A smaller corn harvest could lift already elevated U.S. grain prices, keeping livestock feed costs up and raising the prospect of ongoing meat inflation. Farmers are making planting decisions as they face higher costs for everything from fertilizer to seeds, cutting into any profit from last year’s soaring crop prices.
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Following quite a while of surging fertilizer costs, America’s biggest crop is set to be unseated by soybeans with regards to planting size. The less chemically-reliant legume will enlarge acreage by 5.9% this year, while corn recoils 3.2%, as per another Farm Futures study. Soybeans are resembling a “safe bet” for many growers versus corn, Farm Futures analyst Jacqueline Holland said, refering to the survey’s discoveries on producer’s impending fertilizer plans.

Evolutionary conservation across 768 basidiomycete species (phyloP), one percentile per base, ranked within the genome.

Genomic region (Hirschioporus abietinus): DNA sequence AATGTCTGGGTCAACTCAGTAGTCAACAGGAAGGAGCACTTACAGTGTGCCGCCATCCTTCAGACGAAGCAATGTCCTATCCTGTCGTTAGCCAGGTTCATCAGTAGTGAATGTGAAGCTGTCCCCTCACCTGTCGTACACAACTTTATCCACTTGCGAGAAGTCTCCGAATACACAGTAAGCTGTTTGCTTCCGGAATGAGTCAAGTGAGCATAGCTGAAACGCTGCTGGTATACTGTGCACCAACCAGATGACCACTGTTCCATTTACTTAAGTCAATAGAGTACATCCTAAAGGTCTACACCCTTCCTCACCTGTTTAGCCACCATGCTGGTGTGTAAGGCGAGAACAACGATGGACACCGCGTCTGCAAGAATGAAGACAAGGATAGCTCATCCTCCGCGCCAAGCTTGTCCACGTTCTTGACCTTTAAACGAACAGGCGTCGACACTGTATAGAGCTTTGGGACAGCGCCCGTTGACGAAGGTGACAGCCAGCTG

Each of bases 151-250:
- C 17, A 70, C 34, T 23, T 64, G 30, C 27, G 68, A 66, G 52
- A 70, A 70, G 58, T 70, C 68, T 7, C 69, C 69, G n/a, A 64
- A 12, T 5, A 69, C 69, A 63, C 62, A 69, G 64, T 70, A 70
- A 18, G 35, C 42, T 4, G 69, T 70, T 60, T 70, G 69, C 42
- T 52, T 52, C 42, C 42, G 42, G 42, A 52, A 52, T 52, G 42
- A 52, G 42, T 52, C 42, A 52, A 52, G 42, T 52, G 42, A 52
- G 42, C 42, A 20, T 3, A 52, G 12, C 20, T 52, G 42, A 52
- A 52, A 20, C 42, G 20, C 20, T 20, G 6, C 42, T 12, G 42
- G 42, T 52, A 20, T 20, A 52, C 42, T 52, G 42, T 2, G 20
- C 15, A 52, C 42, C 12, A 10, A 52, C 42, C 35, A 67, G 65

The first official government planting estimates are due March 31. If the latest survey is correct, this year will mark “only the second time in U.S. history more soybeans than corn will be planted,” Farm Futures analyst Jacqueline Holland said.
The bigger plantings also could put soybeans on track for their biggest U.S. harvest ever, rising to 4.7 billion bushels, according to Holland.
While bigger supply would open the door to lower prices, the extra availability could renew global interest in U.S. soybeans, Holland said. That interest has suffered this year on the heels of a strong Brazilian crop and easing import demand from China, she said.
Corn, even with almost 3 million fewer acres, could still post its third-biggest crop on U.S. record at 14.9 billion bushels, Holland said.
Most farmers polled, or about 93%, said they expect high farm input costs to cut profit this year compared to 2021, according to the emailed survey of 613 farmers taken from Dec. 3-20.